White, who earlier argued that the attorney general should push back against what he called excesses of “the administrative state,” or should help Trump fight against “the deep state” at the federal level, allowed that there might be situations where the “administrative state” pushes a law too far.

“My client as attorney general isn’t the regulator. My client as attorney general is the people,” White said.

Moody, the former judge, declared that “As the chief legal officer, if I take that oath and the Legislature passes that law, I will go into court and do my job that the voters gave me to do. And if there is authority, and we all know as legal officers, if there is authority that I believe works against my argument I would have the duty to present that to the court. I would do my job.”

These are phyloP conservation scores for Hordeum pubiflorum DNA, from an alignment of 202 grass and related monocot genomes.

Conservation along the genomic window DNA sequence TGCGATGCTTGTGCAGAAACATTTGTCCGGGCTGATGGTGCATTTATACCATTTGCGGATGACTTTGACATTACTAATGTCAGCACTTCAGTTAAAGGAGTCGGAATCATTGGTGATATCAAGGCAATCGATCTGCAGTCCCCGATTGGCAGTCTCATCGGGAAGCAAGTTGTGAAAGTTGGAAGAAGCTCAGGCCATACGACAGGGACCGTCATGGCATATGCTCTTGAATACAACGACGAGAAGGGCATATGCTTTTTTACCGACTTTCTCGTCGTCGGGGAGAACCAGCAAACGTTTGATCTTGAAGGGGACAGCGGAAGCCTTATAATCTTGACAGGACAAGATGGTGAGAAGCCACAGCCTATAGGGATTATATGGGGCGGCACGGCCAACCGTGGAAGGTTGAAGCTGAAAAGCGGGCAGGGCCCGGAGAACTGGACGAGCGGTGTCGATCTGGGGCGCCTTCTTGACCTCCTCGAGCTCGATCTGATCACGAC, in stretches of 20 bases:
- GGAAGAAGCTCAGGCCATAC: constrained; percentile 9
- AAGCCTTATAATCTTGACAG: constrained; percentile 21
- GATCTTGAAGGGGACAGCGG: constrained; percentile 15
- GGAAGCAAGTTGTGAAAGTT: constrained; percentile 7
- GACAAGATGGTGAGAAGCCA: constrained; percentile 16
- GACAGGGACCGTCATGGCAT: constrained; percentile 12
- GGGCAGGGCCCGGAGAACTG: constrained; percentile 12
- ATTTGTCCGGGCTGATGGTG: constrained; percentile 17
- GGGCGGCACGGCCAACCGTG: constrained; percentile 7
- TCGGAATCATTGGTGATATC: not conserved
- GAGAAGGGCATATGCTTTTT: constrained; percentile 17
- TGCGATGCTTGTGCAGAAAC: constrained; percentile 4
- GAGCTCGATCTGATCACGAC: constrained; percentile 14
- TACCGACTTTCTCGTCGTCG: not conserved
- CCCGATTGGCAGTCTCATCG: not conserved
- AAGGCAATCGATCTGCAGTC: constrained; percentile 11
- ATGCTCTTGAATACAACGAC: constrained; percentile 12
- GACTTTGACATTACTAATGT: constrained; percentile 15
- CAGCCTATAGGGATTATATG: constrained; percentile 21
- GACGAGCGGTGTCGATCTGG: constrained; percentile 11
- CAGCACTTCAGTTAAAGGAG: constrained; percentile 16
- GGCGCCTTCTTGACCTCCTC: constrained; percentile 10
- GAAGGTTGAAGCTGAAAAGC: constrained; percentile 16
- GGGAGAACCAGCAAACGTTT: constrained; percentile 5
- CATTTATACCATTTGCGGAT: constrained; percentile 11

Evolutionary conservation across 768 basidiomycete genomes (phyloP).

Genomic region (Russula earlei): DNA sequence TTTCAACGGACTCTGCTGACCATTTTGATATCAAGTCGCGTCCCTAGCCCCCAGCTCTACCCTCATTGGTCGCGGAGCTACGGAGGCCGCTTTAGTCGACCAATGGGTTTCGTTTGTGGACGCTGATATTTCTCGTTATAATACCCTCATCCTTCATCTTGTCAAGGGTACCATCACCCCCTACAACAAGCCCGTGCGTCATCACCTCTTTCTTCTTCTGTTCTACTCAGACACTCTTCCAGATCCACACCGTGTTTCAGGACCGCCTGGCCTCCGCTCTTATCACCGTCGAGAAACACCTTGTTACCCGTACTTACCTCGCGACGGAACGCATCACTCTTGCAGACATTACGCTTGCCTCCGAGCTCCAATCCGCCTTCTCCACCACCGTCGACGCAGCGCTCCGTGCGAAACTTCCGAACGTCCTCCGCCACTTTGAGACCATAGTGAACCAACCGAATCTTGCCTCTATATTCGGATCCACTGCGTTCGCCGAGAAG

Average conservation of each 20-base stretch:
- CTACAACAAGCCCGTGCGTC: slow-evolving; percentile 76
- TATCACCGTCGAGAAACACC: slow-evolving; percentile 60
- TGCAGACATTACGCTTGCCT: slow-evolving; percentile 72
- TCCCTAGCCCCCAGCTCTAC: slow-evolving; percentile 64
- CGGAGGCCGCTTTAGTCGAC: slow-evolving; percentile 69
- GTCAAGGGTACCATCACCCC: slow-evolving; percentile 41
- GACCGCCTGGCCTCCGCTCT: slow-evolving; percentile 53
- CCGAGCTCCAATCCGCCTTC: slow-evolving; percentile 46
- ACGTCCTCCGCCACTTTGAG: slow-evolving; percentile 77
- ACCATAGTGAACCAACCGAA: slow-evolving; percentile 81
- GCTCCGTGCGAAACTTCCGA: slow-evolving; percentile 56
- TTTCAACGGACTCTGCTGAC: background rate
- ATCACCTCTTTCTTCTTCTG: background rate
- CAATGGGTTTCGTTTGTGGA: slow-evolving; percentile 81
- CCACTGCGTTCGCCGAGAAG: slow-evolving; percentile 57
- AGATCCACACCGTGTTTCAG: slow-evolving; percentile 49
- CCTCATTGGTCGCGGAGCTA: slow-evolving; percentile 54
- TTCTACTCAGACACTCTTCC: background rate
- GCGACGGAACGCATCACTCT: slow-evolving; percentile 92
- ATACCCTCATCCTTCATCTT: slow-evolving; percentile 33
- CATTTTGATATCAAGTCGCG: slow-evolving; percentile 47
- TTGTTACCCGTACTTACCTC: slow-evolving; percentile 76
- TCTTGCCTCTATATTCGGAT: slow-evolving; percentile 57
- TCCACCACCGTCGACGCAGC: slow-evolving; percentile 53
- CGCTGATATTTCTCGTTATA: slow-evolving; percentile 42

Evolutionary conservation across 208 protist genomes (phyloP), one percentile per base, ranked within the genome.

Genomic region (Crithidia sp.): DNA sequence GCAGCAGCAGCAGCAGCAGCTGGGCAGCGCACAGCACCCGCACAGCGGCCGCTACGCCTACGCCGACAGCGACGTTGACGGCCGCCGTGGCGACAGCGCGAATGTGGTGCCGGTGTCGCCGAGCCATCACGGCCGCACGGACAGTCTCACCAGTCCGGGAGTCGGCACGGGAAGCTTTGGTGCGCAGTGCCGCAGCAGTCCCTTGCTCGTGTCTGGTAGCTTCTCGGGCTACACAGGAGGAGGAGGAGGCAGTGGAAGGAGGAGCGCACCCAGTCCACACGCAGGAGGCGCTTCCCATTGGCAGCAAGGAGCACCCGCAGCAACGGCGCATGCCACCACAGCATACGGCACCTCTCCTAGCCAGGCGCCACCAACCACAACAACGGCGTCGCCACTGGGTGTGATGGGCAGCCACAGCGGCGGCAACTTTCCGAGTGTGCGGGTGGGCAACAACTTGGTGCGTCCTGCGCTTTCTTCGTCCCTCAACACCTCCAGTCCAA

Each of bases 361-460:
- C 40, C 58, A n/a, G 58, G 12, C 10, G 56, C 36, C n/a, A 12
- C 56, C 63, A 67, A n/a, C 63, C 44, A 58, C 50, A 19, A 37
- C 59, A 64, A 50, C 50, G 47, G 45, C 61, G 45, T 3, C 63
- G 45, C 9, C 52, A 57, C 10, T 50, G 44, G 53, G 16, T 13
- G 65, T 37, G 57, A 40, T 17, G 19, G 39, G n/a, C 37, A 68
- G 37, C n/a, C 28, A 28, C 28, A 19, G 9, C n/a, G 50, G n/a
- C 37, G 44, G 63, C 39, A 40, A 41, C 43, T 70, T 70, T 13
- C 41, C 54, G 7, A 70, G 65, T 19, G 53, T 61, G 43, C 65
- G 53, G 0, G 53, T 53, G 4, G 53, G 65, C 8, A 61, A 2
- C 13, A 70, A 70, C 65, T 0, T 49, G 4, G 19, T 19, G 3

Torrens took a more activist role, saying “I could see a situation where the Legislature passes a law trampling on people’s constitutional rights,” particularly involving minority rights. “I feel if it is my independent determination that the law did in fact trample on people’s constitutional rights then I can see a situation where I would decline to enforce it.”

Scott Powers is an Orlando-based political journalist with 30+ years’ experience, mostly at newspapers such as the Orlando Sentinel and the Columbus Dispatch. He covers local, state and federal politics and space news across much of Central Florida. His career earned numerous journalism awards for stories ranging from the Space Shuttle Columbia disaster to presidential elections to misplaced nuclear waste. He and his wife Connie have three grown children. Besides them, he’s into mystery and suspense books and movies, rock, blues, basketball, baseball, writing unpublished novels, and being amused. Email him at scott@floridapolitics.com.